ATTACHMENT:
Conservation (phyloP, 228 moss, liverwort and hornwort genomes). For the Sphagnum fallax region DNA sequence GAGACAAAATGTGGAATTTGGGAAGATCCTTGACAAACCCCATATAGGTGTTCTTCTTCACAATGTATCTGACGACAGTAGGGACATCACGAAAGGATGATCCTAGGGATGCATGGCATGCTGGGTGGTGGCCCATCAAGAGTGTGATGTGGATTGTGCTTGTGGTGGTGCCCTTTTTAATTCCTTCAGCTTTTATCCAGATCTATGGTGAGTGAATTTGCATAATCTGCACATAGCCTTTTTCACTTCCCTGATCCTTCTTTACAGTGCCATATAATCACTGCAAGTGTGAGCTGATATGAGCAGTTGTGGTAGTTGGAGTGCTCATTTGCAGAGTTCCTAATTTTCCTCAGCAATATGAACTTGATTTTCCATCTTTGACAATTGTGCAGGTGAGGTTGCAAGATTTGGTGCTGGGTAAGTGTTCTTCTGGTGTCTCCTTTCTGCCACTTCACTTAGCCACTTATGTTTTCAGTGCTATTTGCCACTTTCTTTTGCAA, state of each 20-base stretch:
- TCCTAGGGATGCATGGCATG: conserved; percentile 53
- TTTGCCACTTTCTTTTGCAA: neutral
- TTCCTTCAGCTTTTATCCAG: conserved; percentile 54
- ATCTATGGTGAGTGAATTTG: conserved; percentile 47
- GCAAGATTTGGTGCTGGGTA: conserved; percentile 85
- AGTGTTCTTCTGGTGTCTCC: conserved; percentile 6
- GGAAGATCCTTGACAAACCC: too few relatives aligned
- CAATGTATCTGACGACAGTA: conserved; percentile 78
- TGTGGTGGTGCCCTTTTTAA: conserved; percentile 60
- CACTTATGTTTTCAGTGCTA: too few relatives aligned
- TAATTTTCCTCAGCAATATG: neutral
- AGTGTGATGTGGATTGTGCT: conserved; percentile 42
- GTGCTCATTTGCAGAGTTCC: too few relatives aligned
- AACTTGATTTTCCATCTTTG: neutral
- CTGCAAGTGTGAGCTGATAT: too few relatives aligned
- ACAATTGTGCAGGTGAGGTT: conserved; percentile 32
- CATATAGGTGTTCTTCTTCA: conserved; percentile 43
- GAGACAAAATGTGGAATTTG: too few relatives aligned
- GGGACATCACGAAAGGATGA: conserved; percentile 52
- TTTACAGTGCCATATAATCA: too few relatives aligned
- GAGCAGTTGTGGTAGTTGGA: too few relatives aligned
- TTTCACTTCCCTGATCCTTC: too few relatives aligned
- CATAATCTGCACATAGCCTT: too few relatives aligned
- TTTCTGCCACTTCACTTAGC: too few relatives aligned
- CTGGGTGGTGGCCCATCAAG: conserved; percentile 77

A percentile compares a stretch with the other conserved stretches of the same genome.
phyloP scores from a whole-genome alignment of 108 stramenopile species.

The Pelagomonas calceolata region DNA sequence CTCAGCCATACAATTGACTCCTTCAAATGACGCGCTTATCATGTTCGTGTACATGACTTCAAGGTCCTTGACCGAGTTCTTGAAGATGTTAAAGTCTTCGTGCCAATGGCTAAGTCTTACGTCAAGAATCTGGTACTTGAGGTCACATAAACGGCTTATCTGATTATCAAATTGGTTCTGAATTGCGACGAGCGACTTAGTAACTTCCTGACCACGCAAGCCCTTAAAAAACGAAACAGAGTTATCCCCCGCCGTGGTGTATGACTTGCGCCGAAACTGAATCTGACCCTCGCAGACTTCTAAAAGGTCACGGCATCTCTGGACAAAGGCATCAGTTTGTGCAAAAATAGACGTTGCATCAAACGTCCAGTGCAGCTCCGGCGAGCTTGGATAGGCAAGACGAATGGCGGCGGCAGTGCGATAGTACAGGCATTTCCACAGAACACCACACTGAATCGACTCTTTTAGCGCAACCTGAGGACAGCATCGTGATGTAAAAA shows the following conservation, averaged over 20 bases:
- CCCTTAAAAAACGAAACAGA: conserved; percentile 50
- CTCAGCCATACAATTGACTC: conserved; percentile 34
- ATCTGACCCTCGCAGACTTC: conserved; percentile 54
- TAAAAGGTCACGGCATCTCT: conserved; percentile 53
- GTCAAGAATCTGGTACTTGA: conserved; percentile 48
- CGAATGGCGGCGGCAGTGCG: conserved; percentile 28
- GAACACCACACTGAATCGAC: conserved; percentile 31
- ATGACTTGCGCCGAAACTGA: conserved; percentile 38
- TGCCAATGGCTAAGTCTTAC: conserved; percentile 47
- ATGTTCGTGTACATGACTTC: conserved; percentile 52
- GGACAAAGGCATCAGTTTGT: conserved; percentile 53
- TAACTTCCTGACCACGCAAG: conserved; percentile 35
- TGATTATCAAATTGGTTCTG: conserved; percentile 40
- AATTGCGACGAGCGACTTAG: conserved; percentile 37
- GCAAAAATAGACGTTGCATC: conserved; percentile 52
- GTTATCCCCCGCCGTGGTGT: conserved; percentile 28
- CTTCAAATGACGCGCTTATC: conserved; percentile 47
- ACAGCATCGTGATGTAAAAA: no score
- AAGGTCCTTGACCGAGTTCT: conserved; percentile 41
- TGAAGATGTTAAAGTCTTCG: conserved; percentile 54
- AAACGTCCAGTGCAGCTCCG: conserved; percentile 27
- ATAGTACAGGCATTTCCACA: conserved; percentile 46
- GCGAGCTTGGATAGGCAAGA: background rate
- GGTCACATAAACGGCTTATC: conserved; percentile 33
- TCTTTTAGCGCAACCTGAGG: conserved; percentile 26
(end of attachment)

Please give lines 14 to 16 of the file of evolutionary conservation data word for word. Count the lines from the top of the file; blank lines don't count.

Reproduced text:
- GTGCTCATTTGCAGAGTTCC: too few relatives aligned
- AACTTGATTTTCCATCTTTG: neutral
- CTGCAAGTGTGAGCTGATAT: too few relatives aligned